We need local energy solutions
To the editor:
The problem with oil is not how much is in the ground but how much can be produced each year to supply demand. Production follows a simple path. It starts at zero and rises to a peak which can never be surpassed. Once the peak is passed, production declines until the resource is depleted. On a graph it appears as a bell curve. The predicted peak of world oil production has always been debated, but most reputable geologists agree that it is occurring now. Geologists know there are no surprises' out there. Most oil on the planet is accounted for. Well after well, field after field, and nation after nation have all followed the same bell curve of production. Most former oil-exporting nations have become oil-importing nations as they follow their own national production curve. The USA was a major exporter of oil until 1970 when we reached our own production peak. We have been importing ever since (currently 70 percent).
The end of cheap oil is here. As the world slides down the terminal slope of our bell curve, ANWR, offshore drilling, and tar sands will not delay the inevitable. It takes more energy to produce these resources than you will ever get out. No combo of alternatives can replace the energy provided by petroleum. Wind power projects and erecting an Oregon Trail of steel and wire are dead-ends wastes of valuable time and money. These projects are desperate attempts to keep alive growth in places like Boise and Beaverton that can no longer sustain a growing population.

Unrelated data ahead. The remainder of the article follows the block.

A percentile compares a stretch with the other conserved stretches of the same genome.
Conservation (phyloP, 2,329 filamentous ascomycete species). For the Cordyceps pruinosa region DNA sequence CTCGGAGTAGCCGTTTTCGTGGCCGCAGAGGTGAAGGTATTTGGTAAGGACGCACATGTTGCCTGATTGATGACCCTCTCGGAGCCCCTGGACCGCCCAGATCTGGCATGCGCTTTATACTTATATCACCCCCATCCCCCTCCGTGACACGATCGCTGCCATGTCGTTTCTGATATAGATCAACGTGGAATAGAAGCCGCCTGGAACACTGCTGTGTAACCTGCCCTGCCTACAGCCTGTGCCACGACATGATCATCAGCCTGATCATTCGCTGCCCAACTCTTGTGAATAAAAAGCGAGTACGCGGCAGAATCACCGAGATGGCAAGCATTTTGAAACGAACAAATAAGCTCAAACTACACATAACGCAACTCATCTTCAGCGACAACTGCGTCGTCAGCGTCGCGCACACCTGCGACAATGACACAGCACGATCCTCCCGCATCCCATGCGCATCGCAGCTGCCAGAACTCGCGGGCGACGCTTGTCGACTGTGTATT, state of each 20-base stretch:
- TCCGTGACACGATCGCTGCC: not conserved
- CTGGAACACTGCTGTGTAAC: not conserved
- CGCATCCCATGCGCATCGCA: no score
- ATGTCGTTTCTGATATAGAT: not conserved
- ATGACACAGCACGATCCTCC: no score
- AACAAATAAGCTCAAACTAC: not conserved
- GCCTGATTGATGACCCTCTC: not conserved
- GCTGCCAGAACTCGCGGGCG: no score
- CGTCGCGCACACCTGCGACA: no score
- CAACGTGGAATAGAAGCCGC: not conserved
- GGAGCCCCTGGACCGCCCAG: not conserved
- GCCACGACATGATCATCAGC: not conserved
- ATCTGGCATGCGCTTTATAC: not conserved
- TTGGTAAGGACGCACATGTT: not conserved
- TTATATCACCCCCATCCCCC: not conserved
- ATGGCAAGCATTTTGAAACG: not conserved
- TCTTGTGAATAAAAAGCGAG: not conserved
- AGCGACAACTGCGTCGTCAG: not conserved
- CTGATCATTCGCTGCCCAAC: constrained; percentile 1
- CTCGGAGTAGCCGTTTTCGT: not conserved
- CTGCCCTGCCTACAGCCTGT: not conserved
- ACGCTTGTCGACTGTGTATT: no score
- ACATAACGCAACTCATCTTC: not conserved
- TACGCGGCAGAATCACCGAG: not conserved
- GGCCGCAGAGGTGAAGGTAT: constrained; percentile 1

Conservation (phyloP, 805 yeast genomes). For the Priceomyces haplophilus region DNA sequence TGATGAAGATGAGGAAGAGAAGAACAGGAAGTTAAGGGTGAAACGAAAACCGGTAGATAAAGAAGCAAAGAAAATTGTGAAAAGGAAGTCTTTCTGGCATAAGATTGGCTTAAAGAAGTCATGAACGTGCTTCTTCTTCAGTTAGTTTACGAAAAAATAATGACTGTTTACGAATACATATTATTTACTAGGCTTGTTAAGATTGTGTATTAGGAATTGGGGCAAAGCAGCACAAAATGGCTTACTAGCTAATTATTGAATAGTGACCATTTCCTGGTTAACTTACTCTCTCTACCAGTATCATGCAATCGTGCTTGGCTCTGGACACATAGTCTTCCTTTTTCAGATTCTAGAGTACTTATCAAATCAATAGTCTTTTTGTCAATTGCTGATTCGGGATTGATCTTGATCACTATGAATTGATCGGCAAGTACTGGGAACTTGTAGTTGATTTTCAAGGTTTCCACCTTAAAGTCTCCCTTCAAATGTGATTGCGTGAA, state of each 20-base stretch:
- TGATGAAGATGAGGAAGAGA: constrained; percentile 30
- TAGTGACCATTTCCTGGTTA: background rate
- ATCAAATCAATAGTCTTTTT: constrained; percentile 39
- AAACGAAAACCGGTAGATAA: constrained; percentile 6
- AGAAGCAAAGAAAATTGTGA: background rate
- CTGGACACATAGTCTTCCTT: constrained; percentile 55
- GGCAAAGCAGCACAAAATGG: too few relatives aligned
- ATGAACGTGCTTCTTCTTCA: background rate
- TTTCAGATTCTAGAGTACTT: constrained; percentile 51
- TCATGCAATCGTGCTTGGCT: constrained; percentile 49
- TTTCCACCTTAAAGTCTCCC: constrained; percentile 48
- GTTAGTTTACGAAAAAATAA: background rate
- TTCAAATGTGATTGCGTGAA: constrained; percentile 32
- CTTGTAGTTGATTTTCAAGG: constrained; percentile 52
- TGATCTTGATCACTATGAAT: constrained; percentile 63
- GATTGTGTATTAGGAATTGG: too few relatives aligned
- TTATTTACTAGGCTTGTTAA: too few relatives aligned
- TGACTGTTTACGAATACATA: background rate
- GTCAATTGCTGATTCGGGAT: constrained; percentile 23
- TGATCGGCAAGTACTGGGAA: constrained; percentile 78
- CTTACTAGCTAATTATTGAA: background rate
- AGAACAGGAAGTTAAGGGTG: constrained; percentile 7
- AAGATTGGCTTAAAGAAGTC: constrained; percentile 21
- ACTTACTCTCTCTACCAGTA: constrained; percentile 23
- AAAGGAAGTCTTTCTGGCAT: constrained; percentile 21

Does anyone read the news any more? The dollar is valueless, our largest banks and lenders are collapsing, GM and Ford are bankrupt, we wage a war that costs $720 million a day. The list goes on. We are witnessing the last burps and sputters of a system dependent on consumption and growth. The only option we have going forward is to realize that our era of growth is over we physically, economically, and geologically just can't do it. Local communities need their own energy plan not more high wire acts.